How do you know if your gums are healthy? What are some common signs of trouble? And how can you prevent and reverse gum problems? Today we’re going to be delving deeper into your gums’ health.
Gums are a vital component of overall dental health. Gums protect your teeth and jaws, similar to how our muscles protect our bones. They help hold your teeth in place and support your teeth while chewing and talking. Your gums also contain blood vessels, which means that issues that impact your gums can then also hurt not just your teeth, but also other areas of your body. And similar to your eyes, gums are good indicators of larger health problems.
Gingivitis vs Periodontal Disease
Gingivitis is the initial stage of periodontal disease. It occurs when tartar builds at the gumline, agitating and inflaming the gums. It is the inflammation of the gumline that is gingivitis. Once the gums worsen and start to recede, this is when gingivitis turns into periodontal disease, better known as gum disease.
Gum inflammation starts with simply not removing the plaque from around your teeth. Over time, the bacteria will increase and gums will become more swollen and sore, and begin to pull back from the teeth. During the initial stages, you can make changes to your dental routine to combat the earliest symptoms of gingivitis, but once more advanced issues arise, only dental professionals will be able to properly treat the disease. We’re going to first go over what can happen should gum disease continue to worsen and how it can impact the rest of your body, before discussing ways to prevent gum issues.
Health Impacts of Gum Disease
The most obvious impacts of gum disease can be seen in your mouth. Swelling, redness of gums, and bleeding while brushing or flossing are usually the first indicators of a problem. If steps are not taken to reverse this stage, eventually the gums will separate far enough from teeth that teeth can fall out. The bone density of the jawbone can also lessen and gum infections (abscesses) can become more frequent. But beyond your mouth, gum disease can also impact other areas of your body.
Your body is a masterfully crafted, intricate machine where all individual parts work together to function properly. When one part starts to go bad, it can lead to issues with other areas. While we think of gums as only related to our oral health, gum disease can actually cause a host of other health issues. For instance, once bacteria builds up too high, it can start to spread into your bloodstream, causing potential blood clots, putting you at a higher risk for a stroke or heart attack. Harvard Medical School even published an article online linking periodontal disease to diabetes and dementia. While they cannot definitely say gum disease was a main contributing factor to these diseases, they have at least found a common link between patients with diabetes and dementia also having gum disease. As quoted from the article, “It’s an association, not a cause-and-effect relationship,” says Dr. Van Dyke. “But inflammation, which plays a role in all these conditions, seems to be the link.”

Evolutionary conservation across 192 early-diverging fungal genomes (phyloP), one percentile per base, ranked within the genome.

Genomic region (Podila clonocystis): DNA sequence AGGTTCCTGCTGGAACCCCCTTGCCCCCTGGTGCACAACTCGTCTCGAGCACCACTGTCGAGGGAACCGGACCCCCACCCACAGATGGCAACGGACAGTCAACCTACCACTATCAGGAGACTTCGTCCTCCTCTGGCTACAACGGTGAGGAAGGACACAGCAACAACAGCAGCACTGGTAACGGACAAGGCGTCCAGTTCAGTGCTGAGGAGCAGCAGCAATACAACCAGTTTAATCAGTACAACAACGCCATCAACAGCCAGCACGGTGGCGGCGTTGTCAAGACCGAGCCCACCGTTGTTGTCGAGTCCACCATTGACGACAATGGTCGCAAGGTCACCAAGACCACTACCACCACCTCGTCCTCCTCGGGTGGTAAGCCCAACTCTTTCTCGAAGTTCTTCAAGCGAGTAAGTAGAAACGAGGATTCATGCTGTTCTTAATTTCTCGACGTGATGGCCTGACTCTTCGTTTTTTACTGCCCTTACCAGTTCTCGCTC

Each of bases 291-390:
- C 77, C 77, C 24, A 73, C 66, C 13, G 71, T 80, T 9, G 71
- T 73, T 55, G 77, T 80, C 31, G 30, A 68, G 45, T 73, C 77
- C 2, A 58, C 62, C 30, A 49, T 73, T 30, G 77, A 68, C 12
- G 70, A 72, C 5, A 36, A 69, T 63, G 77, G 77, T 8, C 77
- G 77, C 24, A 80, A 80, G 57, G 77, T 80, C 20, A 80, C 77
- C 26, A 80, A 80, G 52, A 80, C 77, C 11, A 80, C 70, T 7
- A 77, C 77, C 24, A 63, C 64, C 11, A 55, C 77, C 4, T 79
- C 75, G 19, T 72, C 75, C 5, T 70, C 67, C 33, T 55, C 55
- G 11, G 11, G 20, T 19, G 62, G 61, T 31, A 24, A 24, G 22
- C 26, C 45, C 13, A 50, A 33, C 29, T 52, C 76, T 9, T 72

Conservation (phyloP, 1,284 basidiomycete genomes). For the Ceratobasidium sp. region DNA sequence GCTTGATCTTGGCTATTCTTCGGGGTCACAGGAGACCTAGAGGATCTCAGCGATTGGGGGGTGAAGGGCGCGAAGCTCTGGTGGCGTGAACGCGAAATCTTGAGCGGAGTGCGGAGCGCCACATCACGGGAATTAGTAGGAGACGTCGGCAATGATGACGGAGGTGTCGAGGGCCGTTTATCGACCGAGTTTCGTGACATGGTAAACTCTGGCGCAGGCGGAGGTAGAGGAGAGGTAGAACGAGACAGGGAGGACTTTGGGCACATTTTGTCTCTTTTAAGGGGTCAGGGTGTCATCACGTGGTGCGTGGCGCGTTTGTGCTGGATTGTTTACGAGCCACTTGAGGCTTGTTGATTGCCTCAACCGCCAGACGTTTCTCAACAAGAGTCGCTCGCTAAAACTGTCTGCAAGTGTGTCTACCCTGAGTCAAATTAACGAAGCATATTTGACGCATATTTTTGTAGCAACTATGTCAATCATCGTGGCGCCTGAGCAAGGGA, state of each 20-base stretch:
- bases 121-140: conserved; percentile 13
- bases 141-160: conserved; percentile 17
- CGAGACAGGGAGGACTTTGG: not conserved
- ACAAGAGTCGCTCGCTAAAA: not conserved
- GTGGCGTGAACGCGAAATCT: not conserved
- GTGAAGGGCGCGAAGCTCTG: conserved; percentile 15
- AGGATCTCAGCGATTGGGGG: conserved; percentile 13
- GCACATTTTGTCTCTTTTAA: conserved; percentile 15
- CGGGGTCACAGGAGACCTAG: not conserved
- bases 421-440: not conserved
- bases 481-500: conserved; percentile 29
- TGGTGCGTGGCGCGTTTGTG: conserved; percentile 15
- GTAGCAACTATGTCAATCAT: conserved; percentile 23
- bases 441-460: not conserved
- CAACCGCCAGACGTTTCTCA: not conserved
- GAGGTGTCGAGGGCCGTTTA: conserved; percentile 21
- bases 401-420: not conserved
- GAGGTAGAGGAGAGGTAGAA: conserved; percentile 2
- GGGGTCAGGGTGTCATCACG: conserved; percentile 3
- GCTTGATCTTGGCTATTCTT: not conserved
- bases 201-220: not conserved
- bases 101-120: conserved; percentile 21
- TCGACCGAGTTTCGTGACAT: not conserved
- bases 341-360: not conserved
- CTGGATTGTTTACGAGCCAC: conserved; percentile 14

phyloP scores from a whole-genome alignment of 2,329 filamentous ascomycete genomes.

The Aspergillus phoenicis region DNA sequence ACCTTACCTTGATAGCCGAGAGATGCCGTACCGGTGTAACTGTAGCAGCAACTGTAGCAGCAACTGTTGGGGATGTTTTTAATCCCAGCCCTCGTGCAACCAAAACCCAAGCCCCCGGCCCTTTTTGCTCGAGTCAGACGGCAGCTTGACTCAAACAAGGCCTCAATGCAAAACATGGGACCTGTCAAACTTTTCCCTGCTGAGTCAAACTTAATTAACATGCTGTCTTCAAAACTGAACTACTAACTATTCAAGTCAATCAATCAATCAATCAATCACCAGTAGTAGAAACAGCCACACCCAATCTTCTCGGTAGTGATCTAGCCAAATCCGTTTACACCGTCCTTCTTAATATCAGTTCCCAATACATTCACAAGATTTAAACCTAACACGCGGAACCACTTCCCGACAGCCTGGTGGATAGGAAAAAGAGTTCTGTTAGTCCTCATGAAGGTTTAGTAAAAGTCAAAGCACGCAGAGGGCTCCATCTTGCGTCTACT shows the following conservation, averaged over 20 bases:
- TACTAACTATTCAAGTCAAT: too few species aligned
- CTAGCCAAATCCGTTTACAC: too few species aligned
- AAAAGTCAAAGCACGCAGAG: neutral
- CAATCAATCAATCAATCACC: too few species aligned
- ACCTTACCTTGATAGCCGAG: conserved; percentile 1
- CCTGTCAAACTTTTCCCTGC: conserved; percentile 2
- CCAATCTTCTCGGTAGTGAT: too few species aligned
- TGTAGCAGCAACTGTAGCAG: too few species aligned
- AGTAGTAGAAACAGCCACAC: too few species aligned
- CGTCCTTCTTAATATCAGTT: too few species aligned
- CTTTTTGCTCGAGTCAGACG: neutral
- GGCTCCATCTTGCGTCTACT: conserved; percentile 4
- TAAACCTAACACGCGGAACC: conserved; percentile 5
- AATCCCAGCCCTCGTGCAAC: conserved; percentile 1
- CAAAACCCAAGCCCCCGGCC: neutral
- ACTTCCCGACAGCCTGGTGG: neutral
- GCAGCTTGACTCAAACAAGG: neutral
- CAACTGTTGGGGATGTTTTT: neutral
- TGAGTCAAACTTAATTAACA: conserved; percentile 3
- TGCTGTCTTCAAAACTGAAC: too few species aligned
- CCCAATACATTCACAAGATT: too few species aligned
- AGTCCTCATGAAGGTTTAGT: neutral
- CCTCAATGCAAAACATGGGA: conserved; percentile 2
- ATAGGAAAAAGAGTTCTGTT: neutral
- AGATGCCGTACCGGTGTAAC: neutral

Reversing Gum Disease: Is it possible?
So we’ve just gone into quite a bit of detail as to what can happen if you let gum issues escalate, now let’s dive into how to reverse any issues you have now before they worsen.
Gingivitis, the initial stage of gum disease, affects more than half of the US population. Beyond standard cleanings, it’s one of the most common reasons people visit the dentist. If you currently have swollen, painful, or bleeding gums, a professional cleaning may be needed to scale the hardened plaque (or tartar) off your teeth near your gumline. This is a very important reason to keep your scheduled cleanings twice a year. Aside from in-office procedures, changing your dental routine can keep gingivitis away.
If gum issues are more progressed, sometimes they can not be reversed or require dental surgery to correct. Dentists may need to do a deeper bacterial cleanse, and potentially even perform soft tissue grafts to build back lost gum lines and stabilize teeth. Gum pocket reduction surgery may be needed to repair areas where gaps between the gum and tooth are too large. This will help prevent infection from building in these areas. Additional surgeries may be needed to help address bone or tissue loss.
Caring for your gums
The easiest way to prevent gum disease is to follow a good oral hygiene routine. Brush at least twice a day and floss at least before bedtime. You can also follow up with mouthwash. Swishing a good rinse can clear any stuck debris and also kill any active bacteria in your mouth. The result is better-smelling breath and also healthier gums.
Also, changes to your lifestyle can improve your oral health. Skip the tobacco products – smoking triples the risk of gum disease. Eat healthier – nix the soda and sugary products that can create more bacteria and hurt your teeth enamel, and add in more natural foods like vegetables, fruits, etc. Try adding in more fatty fish (or fish oil) to your diet! A large-scale study looking at the dental health of more than 9,000 people over a 5-year span uncovered that Omega-3 fatty acids have been linked with lower rates of gum disease.
While gum disease does not develop overnight, it is important to understand why gums are so important to your overall dental health and to develop a strong dental routine to prevent issues from arising. Using a phone alarm can be helpful to remind you to not only brush but floss nightly, especially if flossing is something you try to avoid. And most importantly, don’t ignore your dentist. Seeing a dentist twice a year for a deep clean is vital to keeping your gums and teeth healthy.
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